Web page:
With Taiwan’s 2012 presidential and legislative elections less than one month away and public opinion polls showing the two presidential hopefuls, President Ma Ying-jeou and Chairwoman Tsai Ing-yen, in a dead heat, Washington and Beijing have been preparing for the possibility of the Democratic Progressive Party (DPP) returning to power. The possibility of a DPP victory in the presidential election and/or attaining a legislatively-significant number of seats in the parliament have raised questions about the extent to which the election results may affect current government’s cross-Strait policy. An analysis of the DPP’s cross-Strait policies is therefore necessary for better understanding the potential implications of the 2012 elections. While there has been an outpouring of media attention on the DPP following Tsai’s visit to Washington in September, much of the public discussion has been guided by subjective perceptions and little analysis concerning the Party’s stated policies and the context of prevailing views in Taiwanese society toward cross-Strait relations.
Domestic Political Environment
Any analysis of the DPP’s or the Chinese National Government’s (KMT) cross-Strait policy cannot be separated from the domestic political context. Politics takes place in a competitive market of ideas, making voter demand as important what the DPP and KMT policies supply.
In 2008, the Executive Yuan’s Mainland Affairs Council (MAC) conducted a survey in which 82.6 percent respondents indicated that they preferred the “status quo,” while a combined 10.1 percent responded that they want unification or independence as soon as possible .
For a detailed line graph on Taiwanese public opinion, see the China Brief PDF or go to the MAC website: http://www.mac.gov.tw/public/Attachment/911813284914.gif
According to a recent September 2011 public opinion poll conducted by MAC that asked respondents their positions on cross-Strait relations: 87.2 percent stated they support maintaining the “status quo”, while only a combined 7 percent of respondents indicated they want unification or independence as soon as possible.
|Unification as soon as possible||Maintaining the status quo and unification later||Maintaining the status quo and deciding on independence or unification later||Maintaining the status quo indefinitely||Maintaining the status quo and independence later||Independenceas soon as possible||Don’t know /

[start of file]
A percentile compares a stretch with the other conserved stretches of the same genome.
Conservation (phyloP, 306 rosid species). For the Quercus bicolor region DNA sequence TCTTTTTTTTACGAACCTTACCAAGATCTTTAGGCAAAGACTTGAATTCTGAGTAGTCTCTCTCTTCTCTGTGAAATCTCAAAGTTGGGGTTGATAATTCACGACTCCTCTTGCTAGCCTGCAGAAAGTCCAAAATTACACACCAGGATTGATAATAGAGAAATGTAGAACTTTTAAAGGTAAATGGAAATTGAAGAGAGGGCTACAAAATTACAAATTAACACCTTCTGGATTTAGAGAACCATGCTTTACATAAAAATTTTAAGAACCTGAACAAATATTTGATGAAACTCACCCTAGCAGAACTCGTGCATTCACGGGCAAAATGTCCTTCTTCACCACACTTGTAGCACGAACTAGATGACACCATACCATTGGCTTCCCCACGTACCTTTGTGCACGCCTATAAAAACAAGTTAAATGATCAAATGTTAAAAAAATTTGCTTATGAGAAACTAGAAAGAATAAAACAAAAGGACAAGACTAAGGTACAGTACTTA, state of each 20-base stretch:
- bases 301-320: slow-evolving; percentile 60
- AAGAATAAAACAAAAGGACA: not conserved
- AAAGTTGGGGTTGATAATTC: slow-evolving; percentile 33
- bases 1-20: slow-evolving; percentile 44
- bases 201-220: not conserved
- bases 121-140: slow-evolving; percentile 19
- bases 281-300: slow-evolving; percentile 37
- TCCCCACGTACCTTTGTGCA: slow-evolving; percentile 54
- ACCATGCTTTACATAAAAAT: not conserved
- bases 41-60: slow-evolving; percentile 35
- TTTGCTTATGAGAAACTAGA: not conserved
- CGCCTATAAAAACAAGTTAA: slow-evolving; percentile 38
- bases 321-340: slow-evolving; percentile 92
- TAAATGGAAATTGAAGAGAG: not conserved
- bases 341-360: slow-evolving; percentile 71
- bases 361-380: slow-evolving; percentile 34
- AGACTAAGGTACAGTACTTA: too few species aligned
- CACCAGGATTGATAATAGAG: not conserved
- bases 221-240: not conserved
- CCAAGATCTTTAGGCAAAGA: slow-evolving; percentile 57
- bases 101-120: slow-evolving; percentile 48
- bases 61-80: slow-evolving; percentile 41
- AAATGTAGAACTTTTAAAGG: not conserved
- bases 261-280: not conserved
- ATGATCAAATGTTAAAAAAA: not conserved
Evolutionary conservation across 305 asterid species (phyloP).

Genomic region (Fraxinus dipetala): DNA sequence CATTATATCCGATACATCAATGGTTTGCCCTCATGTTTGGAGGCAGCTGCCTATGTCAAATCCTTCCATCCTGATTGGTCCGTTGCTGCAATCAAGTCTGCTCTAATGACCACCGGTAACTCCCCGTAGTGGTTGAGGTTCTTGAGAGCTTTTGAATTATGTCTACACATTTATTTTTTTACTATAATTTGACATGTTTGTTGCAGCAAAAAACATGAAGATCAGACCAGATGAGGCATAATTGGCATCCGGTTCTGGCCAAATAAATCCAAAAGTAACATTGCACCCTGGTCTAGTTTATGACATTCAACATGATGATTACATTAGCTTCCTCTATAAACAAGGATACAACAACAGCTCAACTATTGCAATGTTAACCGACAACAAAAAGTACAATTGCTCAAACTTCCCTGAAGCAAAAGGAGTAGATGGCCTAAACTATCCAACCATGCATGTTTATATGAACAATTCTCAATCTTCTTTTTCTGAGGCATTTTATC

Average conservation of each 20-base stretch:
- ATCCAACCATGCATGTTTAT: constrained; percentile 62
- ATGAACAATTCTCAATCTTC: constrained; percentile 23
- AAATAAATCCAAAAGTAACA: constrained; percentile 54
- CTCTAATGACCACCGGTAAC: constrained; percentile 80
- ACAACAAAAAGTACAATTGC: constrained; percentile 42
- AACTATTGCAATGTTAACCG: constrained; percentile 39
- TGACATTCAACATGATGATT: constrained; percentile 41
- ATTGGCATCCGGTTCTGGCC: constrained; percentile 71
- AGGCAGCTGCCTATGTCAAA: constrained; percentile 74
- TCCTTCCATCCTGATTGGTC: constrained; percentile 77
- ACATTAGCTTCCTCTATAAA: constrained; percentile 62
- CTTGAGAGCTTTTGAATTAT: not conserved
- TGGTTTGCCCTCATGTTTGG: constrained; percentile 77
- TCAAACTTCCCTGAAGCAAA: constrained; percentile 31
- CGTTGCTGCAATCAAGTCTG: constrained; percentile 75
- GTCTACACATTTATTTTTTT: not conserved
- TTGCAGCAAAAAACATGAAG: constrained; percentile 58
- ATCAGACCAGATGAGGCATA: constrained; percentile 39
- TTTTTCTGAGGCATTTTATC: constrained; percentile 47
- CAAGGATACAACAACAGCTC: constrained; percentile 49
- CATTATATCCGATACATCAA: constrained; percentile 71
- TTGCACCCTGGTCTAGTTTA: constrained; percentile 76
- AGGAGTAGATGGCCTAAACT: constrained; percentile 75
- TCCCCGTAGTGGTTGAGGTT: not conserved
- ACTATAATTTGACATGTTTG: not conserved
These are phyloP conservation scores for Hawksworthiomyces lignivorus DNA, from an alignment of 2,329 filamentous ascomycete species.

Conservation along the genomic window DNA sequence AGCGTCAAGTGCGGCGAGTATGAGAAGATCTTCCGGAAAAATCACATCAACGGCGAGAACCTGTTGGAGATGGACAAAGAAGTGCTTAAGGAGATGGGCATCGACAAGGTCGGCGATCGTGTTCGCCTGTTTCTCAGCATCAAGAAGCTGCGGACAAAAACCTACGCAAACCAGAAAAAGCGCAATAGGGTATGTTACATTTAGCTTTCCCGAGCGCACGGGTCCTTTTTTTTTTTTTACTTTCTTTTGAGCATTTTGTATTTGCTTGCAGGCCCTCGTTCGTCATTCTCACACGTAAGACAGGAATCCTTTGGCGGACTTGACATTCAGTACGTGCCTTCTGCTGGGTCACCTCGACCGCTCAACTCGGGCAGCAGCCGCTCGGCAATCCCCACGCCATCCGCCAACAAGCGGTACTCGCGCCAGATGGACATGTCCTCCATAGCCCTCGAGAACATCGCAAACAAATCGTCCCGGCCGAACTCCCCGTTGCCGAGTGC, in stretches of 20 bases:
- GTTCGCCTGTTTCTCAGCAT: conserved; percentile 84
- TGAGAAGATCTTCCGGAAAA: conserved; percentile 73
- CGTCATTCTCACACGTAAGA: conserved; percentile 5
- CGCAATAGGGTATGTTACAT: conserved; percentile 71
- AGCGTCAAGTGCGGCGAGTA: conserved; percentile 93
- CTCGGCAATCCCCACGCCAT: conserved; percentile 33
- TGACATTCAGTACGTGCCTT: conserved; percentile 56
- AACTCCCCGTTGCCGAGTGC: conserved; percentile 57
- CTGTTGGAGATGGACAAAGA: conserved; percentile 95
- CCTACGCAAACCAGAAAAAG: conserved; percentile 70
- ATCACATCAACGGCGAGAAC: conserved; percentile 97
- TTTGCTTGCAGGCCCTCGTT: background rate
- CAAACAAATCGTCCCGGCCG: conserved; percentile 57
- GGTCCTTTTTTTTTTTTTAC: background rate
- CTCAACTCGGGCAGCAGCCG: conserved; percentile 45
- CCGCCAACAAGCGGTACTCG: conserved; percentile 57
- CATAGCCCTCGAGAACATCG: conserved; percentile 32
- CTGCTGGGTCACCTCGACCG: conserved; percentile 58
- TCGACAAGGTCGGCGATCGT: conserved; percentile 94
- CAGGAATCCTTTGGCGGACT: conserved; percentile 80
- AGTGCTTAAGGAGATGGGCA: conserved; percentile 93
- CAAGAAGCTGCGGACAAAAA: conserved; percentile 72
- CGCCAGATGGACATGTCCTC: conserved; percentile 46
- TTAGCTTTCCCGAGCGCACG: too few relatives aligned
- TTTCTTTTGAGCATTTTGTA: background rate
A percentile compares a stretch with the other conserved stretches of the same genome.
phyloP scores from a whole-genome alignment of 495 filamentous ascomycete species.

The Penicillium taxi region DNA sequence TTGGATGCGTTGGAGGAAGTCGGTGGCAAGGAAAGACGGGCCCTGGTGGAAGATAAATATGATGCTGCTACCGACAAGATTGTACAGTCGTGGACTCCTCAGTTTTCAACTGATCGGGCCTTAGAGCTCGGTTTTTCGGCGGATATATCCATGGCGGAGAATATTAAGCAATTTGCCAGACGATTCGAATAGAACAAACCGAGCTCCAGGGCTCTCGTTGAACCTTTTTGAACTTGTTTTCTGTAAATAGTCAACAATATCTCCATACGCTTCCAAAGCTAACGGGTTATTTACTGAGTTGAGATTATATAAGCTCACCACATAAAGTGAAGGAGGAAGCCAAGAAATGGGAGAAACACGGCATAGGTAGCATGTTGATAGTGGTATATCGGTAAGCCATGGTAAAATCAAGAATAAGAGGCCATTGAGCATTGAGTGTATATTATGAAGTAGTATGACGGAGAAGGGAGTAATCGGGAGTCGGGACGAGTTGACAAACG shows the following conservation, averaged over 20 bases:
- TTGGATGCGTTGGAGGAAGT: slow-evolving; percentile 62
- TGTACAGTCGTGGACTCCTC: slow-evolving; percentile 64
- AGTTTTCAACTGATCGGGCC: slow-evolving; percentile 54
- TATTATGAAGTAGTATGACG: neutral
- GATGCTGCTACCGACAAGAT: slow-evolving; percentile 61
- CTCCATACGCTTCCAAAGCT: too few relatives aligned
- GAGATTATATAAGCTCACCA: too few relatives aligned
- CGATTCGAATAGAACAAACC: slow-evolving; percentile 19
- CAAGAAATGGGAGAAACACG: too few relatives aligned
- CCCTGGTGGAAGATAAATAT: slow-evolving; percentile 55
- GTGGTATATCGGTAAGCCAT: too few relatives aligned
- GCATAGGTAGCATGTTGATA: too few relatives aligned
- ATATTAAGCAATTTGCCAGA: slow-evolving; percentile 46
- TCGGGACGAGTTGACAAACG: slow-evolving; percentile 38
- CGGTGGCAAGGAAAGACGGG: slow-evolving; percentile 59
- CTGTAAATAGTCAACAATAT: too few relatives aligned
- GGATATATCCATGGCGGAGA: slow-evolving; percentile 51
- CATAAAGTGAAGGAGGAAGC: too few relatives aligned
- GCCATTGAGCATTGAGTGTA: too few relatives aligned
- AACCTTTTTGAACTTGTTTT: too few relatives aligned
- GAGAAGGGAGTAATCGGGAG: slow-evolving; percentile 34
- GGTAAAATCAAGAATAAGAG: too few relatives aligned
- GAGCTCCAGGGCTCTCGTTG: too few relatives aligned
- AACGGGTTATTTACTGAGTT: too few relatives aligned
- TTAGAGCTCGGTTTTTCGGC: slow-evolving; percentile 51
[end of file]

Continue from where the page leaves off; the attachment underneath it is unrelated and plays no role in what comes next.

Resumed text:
|Source: Mainland Affairs Council|
These polls are significant, because they show, despite the rapid expansion of cross-Strait ties under the KMT government—which include seven rounds of cross-Strait talks, 16 agreements and one “consensus” on mainland Chinese investment in Taiwan—the people still overwhelmingly prefer the “status quo” to any alternatives.
Furthermore, this trend suggests fears over increasing economic integration between Taiwan and China would lead to political integration have not materialized in the past four years. Whether it will in the long term remains to be seen. The short and medium term trends, however, indicate there is at best a weak correlation between increasing economic ties and a change in the people’s preference for independence or unification.
This signal is not lost on either political party. It appears increasingly clear that maintaining the “status quo” represents a societal consensus, and unilateral changes by either party toward unification or independence would not be widely supported by Taiwanese voters.
Absent a major stir of the pot—for example, a Chinese provocation (i.e. missile test in the Taiwan Strait) or a renouncement of the use of force (i.e. missile withdrawal), and/or the perception of changing U.S. policy (i.e. revoking the Taiwan Relations Act)—it seems unlikely that public attitudes on this particular issue will change significantly.
In other words, unless Beijing decides to intimidate Taiwanese voters by launching missile tests over the Taiwan Strait like what happened in the 1995-1996 crises; or, on other hand, demonstrate meaningful steps to reducing its military posture across the Strait; or if Washington revokes the Taiwan Relations Act, the “status quo”—as Taiwanese people see it, in general—is likely to remain as is for the foreseeable future.
What is the DPP’s Definition of the “Status Quo” for Cross-Strait Relations?
At the core of the problem in cross-Strait relations is the perception of different interpretations of the “status quo” among the major political parties in Taiwan.